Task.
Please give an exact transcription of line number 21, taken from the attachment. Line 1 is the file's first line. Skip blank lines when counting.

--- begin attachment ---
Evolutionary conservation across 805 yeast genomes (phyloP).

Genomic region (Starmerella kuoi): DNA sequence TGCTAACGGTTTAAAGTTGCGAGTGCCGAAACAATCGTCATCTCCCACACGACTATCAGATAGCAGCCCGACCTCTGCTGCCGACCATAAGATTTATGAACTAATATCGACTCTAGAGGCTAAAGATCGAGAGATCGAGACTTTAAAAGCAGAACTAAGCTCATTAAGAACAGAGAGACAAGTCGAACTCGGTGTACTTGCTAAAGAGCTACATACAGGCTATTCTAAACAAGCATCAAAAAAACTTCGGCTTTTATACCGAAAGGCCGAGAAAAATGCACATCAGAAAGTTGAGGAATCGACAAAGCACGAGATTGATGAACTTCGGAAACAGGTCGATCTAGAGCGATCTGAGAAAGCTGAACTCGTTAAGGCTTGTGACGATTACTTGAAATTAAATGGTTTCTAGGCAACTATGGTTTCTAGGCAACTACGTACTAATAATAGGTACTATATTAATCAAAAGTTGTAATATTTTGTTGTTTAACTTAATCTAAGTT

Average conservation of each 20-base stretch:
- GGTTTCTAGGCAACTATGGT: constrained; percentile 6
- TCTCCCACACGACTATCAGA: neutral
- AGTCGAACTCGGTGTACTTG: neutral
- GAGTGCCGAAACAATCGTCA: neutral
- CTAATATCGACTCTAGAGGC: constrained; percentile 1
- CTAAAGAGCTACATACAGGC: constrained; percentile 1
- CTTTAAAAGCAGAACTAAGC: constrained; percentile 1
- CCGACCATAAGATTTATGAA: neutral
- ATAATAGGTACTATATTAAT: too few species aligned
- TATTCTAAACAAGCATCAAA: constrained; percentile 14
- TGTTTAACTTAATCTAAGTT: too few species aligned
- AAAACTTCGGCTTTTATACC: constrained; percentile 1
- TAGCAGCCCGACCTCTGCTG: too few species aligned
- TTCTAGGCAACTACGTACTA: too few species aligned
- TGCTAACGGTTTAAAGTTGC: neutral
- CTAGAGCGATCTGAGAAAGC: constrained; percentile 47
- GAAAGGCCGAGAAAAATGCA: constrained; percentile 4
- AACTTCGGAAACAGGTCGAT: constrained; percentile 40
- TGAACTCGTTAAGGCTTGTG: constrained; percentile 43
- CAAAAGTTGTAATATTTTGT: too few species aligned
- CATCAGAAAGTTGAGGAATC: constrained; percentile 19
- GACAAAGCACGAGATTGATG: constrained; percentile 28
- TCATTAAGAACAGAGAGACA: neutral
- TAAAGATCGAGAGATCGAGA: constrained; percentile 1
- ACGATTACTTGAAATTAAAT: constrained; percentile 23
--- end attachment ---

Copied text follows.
- AACTTCGGAAACAGGTCGAT: constrained; percentile 40